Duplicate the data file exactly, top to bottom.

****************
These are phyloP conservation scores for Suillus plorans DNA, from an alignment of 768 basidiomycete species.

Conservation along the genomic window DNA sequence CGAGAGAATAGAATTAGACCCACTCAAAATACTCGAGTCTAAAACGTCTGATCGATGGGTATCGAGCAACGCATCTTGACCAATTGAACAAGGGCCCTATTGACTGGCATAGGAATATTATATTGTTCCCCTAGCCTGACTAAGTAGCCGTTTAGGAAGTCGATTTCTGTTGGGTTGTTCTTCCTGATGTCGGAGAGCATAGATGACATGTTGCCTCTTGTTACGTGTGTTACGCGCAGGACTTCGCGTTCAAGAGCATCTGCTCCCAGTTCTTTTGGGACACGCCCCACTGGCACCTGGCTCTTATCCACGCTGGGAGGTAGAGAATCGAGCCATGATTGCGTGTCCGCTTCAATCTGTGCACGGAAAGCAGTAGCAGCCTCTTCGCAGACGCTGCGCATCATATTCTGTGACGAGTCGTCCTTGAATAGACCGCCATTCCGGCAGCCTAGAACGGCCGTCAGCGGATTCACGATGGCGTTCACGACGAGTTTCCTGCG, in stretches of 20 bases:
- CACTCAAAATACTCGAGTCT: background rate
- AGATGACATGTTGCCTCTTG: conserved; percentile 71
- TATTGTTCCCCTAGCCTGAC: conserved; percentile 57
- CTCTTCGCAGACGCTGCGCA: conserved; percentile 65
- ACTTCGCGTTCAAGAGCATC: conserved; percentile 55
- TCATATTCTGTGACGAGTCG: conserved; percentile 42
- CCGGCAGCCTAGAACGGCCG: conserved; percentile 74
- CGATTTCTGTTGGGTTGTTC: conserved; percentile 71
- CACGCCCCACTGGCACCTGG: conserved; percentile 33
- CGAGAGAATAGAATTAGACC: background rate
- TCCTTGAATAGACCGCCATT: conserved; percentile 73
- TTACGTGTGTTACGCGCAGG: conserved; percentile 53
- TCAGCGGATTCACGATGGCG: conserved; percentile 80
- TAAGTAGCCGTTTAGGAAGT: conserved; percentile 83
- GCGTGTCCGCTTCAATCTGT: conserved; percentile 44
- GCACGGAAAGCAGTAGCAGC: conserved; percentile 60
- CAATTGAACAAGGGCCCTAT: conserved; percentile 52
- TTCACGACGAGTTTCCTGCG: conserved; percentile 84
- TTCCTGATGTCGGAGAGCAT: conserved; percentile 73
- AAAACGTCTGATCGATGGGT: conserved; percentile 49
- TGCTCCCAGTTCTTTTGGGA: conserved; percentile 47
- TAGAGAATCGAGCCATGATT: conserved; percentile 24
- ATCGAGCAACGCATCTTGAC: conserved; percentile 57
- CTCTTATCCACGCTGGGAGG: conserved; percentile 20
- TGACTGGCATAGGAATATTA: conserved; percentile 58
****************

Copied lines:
These are phyloP conservation scores for Suillus plorans DNA, from an alignment of 768 basidiomycete species.

Conservation along the genomic window DNA sequence CGAGAGAATAGAATTAGACCCACTCAAAATACTCGAGTCTAAAACGTCTGATCGATGGGTATCGAGCAACGCATCTTGACCAATTGAACAAGGGCCCTATTGACTGGCATAGGAATATTATATTGTTCCCCTAGCCTGACTAAGTAGCCGTTTAGGAAGTCGATTTCTGTTGGGTTGTTCTTCCTGATGTCGGAGAGCATAGATGACATGTTGCCTCTTGTTACGTGTGTTACGCGCAGGACTTCGCGTTCAAGAGCATCTGCTCCCAGTTCTTTTGGGACACGCCCCACTGGCACCTGGCTCTTATCCACGCTGGGAGGTAGAGAATCGAGCCATGATTGCGTGTCCGCTTCAATCTGTGCACGGAAAGCAGTAGCAGCCTCTTCGCAGACGCTGCGCATCATATTCTGTGACGAGTCGTCCTTGAATAGACCGCCATTCCGGCAGCCTAGAACGGCCGTCAGCGGATTCACGATGGCGTTCACGACGAGTTTCCTGCG, in stretches of 20 bases:
- CACTCAAAATACTCGAGTCT: background rate
- AGATGACATGTTGCCTCTTG: conserved; percentile 71
- TATTGTTCCCCTAGCCTGAC: conserved; percentile 57
- CTCTTCGCAGACGCTGCGCA: conserved; percentile 65
- ACTTCGCGTTCAAGAGCATC: conserved; percentile 55
- TCATATTCTGTGACGAGTCG: conserved; percentile 42
- CCGGCAGCCTAGAACGGCCG: conserved; percentile 74
- CGATTTCTGTTGGGTTGTTC: conserved; percentile 71
- CACGCCCCACTGGCACCTGG: conserved; percentile 33
- CGAGAGAATAGAATTAGACC: background rate
- TCCTTGAATAGACCGCCATT: conserved; percentile 73
- TTACGTGTGTTACGCGCAGG: conserved; percentile 53
- TCAGCGGATTCACGATGGCG: conserved; percentile 80
- TAAGTAGCCGTTTAGGAAGT: conserved; percentile 83
- GCGTGTCCGCTTCAATCTGT: conserved; percentile 44
- GCACGGAAAGCAGTAGCAGC: conserved; percentile 60
- CAATTGAACAAGGGCCCTAT: conserved; percentile 52
- TTCACGACGAGTTTCCTGCG: conserved; percentile 84
- TTCCTGATGTCGGAGAGCAT: conserved; percentile 73
- AAAACGTCTGATCGATGGGT: conserved; percentile 49
- TGCTCCCAGTTCTTTTGGGA: conserved; percentile 47
- TAGAGAATCGAGCCATGATT: conserved; percentile 24
- ATCGAGCAACGCATCTTGAC: conserved; percentile 57
- CTCTTATCCACGCTGGGAGG: conserved; percentile 20
- TGACTGGCATAGGAATATTA: conserved; percentile 58